Wanderlust: The return of the wild in Argentina's Patagonia Park - Freyja Foundation

The return of the wild in Argentina’s Patagonia Park

22.08.23 — Patagonia Park, Feature

“This is the time of the puma,” said Nicolás Guastavino, communications officer for the conservation foundation Rewilding Argentina. A smile broke across his lips as we drove into Patagonia Park. The sun was setting a deep orange over the mountains that mark Argentina’s border with Chile, and a herd of guanacos – a gangly mammal similar to a llama – was walking nonchalantly across the gorse-studded steppe as our car slowed to a crawl. “We have to keep our eyes open. I’ve seen puma along this road before,” continued Guastavino, a former fashion designer who has retrained in conservation. “The guanacos are out in the open so they can spot pumas approaching.”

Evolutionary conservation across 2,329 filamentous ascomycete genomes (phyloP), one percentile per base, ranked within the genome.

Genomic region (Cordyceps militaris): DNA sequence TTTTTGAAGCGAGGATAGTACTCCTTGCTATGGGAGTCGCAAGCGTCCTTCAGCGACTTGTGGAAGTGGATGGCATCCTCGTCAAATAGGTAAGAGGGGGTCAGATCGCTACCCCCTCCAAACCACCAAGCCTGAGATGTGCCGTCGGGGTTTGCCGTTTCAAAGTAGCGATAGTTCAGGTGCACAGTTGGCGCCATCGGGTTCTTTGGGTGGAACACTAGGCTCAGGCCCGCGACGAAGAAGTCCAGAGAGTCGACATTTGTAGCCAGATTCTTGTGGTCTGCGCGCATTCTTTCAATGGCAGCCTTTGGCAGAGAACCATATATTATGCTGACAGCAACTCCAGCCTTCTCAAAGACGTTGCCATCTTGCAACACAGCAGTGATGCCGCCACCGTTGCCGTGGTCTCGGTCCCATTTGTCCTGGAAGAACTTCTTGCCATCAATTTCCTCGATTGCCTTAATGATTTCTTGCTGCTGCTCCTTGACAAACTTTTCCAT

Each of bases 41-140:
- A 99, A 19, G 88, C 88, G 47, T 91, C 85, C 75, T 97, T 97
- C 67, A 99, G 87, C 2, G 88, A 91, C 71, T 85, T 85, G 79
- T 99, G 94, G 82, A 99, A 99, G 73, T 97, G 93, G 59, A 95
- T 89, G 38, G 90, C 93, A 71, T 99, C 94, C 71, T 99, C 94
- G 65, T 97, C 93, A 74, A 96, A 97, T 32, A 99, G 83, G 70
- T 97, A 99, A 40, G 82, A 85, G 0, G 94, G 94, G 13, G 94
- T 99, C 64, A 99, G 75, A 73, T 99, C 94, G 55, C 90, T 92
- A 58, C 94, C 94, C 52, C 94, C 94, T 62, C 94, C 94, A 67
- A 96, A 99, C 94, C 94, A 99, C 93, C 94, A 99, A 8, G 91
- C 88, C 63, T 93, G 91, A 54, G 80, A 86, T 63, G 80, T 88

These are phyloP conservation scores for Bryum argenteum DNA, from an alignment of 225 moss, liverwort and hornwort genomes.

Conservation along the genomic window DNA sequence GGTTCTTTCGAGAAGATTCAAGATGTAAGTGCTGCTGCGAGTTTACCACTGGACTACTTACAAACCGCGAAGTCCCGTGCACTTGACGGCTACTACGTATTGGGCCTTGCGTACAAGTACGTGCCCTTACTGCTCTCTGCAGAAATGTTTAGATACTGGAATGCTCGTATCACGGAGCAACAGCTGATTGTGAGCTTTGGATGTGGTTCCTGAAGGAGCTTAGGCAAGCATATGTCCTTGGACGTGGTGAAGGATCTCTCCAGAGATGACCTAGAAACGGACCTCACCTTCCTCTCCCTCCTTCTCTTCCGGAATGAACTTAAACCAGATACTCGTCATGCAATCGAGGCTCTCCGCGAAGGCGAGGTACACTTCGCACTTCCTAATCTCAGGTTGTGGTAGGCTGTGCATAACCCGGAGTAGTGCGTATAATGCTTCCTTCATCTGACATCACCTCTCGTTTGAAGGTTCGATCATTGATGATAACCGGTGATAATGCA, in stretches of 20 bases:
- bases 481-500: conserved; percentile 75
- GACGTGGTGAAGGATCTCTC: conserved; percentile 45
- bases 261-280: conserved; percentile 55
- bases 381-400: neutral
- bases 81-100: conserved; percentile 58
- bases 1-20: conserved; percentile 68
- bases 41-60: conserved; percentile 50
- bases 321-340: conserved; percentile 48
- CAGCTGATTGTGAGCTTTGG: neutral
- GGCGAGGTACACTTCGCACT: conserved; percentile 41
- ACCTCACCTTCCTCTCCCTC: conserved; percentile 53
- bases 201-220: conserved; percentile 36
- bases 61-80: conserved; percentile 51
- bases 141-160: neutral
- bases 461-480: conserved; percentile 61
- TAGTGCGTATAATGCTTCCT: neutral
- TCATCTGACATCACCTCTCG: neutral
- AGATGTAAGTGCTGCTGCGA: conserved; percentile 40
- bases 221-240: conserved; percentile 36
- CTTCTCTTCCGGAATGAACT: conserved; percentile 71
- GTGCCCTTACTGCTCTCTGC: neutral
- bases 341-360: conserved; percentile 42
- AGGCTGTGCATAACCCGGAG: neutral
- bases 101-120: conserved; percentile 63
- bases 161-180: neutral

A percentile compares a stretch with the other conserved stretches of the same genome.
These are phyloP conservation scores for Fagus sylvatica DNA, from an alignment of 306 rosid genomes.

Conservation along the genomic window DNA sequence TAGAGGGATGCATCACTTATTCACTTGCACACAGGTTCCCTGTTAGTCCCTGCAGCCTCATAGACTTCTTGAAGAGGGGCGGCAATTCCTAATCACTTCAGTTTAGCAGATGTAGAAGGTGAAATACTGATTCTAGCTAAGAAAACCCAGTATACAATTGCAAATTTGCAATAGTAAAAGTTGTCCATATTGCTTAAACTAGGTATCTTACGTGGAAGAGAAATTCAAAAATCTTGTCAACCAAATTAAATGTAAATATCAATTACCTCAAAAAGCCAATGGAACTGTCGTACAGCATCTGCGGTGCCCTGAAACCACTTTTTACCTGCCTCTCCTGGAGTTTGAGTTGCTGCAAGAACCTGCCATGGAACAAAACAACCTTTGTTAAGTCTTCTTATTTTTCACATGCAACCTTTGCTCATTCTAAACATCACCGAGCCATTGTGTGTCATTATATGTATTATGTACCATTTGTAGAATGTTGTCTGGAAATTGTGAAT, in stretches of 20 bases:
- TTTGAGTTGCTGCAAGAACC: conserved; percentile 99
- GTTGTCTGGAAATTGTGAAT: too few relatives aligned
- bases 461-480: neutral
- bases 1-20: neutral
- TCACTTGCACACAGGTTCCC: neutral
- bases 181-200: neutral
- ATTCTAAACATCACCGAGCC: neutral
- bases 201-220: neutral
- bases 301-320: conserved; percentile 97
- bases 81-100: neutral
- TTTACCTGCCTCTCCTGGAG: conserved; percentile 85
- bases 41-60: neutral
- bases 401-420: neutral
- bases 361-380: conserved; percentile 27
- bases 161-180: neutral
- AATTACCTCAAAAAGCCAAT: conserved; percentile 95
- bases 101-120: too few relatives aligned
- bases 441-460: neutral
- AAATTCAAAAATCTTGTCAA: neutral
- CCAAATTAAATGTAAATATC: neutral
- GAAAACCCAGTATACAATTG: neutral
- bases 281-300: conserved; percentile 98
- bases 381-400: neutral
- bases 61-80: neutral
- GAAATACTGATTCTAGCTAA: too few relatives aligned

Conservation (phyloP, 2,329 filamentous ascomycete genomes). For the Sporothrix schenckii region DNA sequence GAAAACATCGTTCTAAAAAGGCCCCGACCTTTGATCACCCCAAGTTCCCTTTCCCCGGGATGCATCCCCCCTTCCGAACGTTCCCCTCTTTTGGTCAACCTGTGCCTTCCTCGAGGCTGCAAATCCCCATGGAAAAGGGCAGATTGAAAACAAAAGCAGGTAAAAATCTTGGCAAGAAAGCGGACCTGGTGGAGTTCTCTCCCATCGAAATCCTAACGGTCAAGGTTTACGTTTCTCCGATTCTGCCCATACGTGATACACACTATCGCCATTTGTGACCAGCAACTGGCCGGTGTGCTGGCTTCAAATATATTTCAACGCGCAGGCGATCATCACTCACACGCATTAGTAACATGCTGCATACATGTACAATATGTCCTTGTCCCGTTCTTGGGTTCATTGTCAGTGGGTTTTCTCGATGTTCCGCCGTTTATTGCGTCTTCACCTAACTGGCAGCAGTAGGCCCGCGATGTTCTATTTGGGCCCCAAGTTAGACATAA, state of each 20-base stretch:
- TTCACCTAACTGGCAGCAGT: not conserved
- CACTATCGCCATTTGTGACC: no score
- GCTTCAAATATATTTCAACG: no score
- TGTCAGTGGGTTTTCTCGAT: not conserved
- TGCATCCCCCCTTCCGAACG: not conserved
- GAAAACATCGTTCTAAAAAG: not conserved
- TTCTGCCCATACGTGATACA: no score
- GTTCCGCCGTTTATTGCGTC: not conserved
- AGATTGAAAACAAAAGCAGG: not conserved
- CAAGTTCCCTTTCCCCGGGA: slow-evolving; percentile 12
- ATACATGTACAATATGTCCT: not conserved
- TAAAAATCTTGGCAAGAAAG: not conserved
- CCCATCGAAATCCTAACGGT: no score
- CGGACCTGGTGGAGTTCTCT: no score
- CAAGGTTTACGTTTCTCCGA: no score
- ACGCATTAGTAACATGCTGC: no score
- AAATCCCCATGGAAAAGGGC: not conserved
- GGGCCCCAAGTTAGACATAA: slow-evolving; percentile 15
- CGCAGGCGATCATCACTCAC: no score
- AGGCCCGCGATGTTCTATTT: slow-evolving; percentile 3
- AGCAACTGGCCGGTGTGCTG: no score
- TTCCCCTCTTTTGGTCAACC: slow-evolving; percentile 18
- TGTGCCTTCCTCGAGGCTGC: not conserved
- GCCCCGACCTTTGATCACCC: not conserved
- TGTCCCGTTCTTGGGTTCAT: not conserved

I strained my eyes in the dying light as a sudden movement threw up dust on the road ahead. There was no sign of a puma; instead, a small flock of lesser rheas scurried across the hillside, the long necks of these flightless birds bobbing up and down in unison as they hurried away from the guanacos. Our quarry remained elusive, and it was almost dark by the time we arrived at La Posta de los Toldos, a former cattle ranch that is now a guesthouse for hikers and wildlife enthusiasts exploring Argentina’s ambitious new rewilding zone.

Plans are in motion to restore 180,000 hectares of nature-depleted ranch land in Santa Cruz Province that had been overgrazed for centuries by non-native livestock. Known as Patagonia Park, the project is being led by Rewilding Argentina and is impacting more than just wildlife. As fences are being torn down and new species reintroduced, locals are turning from ranching to eco-tourism in an effort to establish a nature-based economy in what could become Argentina’s next national park – or at least a giant extension to neighbouring Patagonia National Park. Its future is, as yet, still undecided.


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